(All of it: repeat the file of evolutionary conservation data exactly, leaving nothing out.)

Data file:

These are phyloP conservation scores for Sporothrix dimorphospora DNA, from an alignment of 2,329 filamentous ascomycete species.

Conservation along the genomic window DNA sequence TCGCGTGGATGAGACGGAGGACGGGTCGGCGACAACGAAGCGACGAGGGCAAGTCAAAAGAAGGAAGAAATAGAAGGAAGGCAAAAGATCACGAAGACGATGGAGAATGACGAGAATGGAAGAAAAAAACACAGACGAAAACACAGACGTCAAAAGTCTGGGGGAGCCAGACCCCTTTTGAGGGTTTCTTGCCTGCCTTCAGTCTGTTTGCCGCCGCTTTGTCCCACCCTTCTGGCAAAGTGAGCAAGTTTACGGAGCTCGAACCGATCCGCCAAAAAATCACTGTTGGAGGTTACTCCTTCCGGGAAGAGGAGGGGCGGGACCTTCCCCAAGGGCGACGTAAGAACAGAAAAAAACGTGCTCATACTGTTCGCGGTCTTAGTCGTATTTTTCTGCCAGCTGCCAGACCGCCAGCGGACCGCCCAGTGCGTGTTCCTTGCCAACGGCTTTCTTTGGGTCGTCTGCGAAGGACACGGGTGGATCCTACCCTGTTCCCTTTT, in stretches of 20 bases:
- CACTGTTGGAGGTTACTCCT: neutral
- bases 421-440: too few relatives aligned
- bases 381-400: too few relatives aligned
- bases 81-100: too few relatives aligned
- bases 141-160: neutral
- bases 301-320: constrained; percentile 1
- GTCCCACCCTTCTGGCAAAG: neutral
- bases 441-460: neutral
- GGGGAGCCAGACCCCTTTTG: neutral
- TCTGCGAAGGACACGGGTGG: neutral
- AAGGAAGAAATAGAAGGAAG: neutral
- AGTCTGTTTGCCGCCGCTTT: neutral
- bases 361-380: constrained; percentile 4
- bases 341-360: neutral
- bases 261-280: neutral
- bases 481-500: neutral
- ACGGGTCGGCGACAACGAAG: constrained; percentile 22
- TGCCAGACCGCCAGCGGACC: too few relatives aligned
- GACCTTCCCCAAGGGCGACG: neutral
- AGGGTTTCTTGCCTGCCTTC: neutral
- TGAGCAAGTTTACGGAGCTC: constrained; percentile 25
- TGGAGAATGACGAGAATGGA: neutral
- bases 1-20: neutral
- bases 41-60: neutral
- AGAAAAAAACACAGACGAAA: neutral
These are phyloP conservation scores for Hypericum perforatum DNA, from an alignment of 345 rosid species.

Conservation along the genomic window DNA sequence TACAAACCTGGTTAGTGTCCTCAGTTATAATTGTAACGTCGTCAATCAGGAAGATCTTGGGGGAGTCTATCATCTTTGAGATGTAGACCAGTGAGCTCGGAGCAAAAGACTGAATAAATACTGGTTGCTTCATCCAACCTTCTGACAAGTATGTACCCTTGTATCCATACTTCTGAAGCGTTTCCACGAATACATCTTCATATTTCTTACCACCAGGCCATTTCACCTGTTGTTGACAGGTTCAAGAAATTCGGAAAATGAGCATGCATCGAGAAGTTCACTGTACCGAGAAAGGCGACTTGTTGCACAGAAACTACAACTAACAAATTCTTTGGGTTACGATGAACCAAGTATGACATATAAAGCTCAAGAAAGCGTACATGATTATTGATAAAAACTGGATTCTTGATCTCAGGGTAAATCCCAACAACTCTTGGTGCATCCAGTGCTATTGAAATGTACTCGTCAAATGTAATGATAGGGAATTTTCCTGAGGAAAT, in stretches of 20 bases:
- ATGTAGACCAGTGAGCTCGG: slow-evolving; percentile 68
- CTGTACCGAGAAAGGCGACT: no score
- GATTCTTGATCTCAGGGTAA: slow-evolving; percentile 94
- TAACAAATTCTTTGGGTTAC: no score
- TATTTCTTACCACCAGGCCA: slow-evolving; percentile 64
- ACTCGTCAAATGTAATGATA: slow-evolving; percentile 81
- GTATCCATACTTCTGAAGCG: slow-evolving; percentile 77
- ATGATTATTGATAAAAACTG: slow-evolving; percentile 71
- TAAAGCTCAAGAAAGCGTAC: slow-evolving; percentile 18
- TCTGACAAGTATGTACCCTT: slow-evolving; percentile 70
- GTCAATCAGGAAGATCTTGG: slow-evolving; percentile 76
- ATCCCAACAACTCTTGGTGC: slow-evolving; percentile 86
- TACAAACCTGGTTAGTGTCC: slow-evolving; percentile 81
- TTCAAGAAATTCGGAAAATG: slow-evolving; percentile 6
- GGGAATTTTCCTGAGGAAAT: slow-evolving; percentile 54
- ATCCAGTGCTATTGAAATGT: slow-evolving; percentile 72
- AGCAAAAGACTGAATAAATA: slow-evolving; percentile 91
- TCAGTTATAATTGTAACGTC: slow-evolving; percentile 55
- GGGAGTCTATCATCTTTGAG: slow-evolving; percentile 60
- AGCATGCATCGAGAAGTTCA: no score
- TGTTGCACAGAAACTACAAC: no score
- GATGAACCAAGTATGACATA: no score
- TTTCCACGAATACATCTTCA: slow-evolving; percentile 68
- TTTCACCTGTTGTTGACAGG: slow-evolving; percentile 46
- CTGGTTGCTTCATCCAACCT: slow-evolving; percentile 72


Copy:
These are phyloP conservation scores for Sporothrix dimorphospora DNA, from an alignment of 2,329 filamentous ascomycete species.

Conservation along the genomic window DNA sequence TCGCGTGGATGAGACGGAGGACGGGTCGGCGACAACGAAGCGACGAGGGCAAGTCAAAAGAAGGAAGAAATAGAAGGAAGGCAAAAGATCACGAAGACGATGGAGAATGACGAGAATGGAAGAAAAAAACACAGACGAAAACACAGACGTCAAAAGTCTGGGGGAGCCAGACCCCTTTTGAGGGTTTCTTGCCTGCCTTCAGTCTGTTTGCCGCCGCTTTGTCCCACCCTTCTGGCAAAGTGAGCAAGTTTACGGAGCTCGAACCGATCCGCCAAAAAATCACTGTTGGAGGTTACTCCTTCCGGGAAGAGGAGGGGCGGGACCTTCCCCAAGGGCGACGTAAGAACAGAAAAAAACGTGCTCATACTGTTCGCGGTCTTAGTCGTATTTTTCTGCCAGCTGCCAGACCGCCAGCGGACCGCCCAGTGCGTGTTCCTTGCCAACGGCTTTCTTTGGGTCGTCTGCGAAGGACACGGGTGGATCCTACCCTGTTCCCTTTT, in stretches of 20 bases:
- CACTGTTGGAGGTTACTCCT: neutral
- bases 421-440: too few relatives aligned
- bases 381-400: too few relatives aligned
- bases 81-100: too few relatives aligned
- bases 141-160: neutral
- bases 301-320: constrained; percentile 1
- GTCCCACCCTTCTGGCAAAG: neutral
- bases 441-460: neutral
- GGGGAGCCAGACCCCTTTTG: neutral
- TCTGCGAAGGACACGGGTGG: neutral
- AAGGAAGAAATAGAAGGAAG: neutral
- AGTCTGTTTGCCGCCGCTTT: neutral
- bases 361-380: constrained; percentile 4
- bases 341-360: neutral
- bases 261-280: neutral
- bases 481-500: neutral
- ACGGGTCGGCGACAACGAAG: constrained; percentile 22
- TGCCAGACCGCCAGCGGACC: too few relatives aligned
- GACCTTCCCCAAGGGCGACG: neutral
- AGGGTTTCTTGCCTGCCTTC: neutral
- TGAGCAAGTTTACGGAGCTC: constrained; percentile 25
- TGGAGAATGACGAGAATGGA: neutral
- bases 1-20: neutral
- bases 41-60: neutral
- AGAAAAAAACACAGACGAAA: neutral
These are phyloP conservation scores for Hypericum perforatum DNA, from an alignment of 345 rosid species.

Conservation along the genomic window DNA sequence TACAAACCTGGTTAGTGTCCTCAGTTATAATTGTAACGTCGTCAATCAGGAAGATCTTGGGGGAGTCTATCATCTTTGAGATGTAGACCAGTGAGCTCGGAGCAAAAGACTGAATAAATACTGGTTGCTTCATCCAACCTTCTGACAAGTATGTACCCTTGTATCCATACTTCTGAAGCGTTTCCACGAATACATCTTCATATTTCTTACCACCAGGCCATTTCACCTGTTGTTGACAGGTTCAAGAAATTCGGAAAATGAGCATGCATCGAGAAGTTCACTGTACCGAGAAAGGCGACTTGTTGCACAGAAACTACAACTAACAAATTCTTTGGGTTACGATGAACCAAGTATGACATATAAAGCTCAAGAAAGCGTACATGATTATTGATAAAAACTGGATTCTTGATCTCAGGGTAAATCCCAACAACTCTTGGTGCATCCAGTGCTATTGAAATGTACTCGTCAAATGTAATGATAGGGAATTTTCCTGAGGAAAT, in stretches of 20 bases:
- ATGTAGACCAGTGAGCTCGG: slow-evolving; percentile 68
- CTGTACCGAGAAAGGCGACT: no score
- GATTCTTGATCTCAGGGTAA: slow-evolving; percentile 94
- TAACAAATTCTTTGGGTTAC: no score
- TATTTCTTACCACCAGGCCA: slow-evolving; percentile 64
- ACTCGTCAAATGTAATGATA: slow-evolving; percentile 81
- GTATCCATACTTCTGAAGCG: slow-evolving; percentile 77
- ATGATTATTGATAAAAACTG: slow-evolving; percentile 71
- TAAAGCTCAAGAAAGCGTAC: slow-evolving; percentile 18
- TCTGACAAGTATGTACCCTT: slow-evolving; percentile 70
- GTCAATCAGGAAGATCTTGG: slow-evolving; percentile 76
- ATCCCAACAACTCTTGGTGC: slow-evolving; percentile 86
- TACAAACCTGGTTAGTGTCC: slow-evolving; percentile 81
- TTCAAGAAATTCGGAAAATG: slow-evolving; percentile 6
- GGGAATTTTCCTGAGGAAAT: slow-evolving; percentile 54
- ATCCAGTGCTATTGAAATGT: slow-evolving; percentile 72
- AGCAAAAGACTGAATAAATA: slow-evolving; percentile 91
- TCAGTTATAATTGTAACGTC: slow-evolving; percentile 55
- GGGAGTCTATCATCTTTGAG: slow-evolving; percentile 60
- AGCATGCATCGAGAAGTTCA: no score
- TGTTGCACAGAAACTACAAC: no score
- GATGAACCAAGTATGACATA: no score
- TTTCCACGAATACATCTTCA: slow-evolving; percentile 68
- TTTCACCTGTTGTTGACAGG: slow-evolving; percentile 46
- CTGGTTGCTTCATCCAACCT: slow-evolving; percentile 72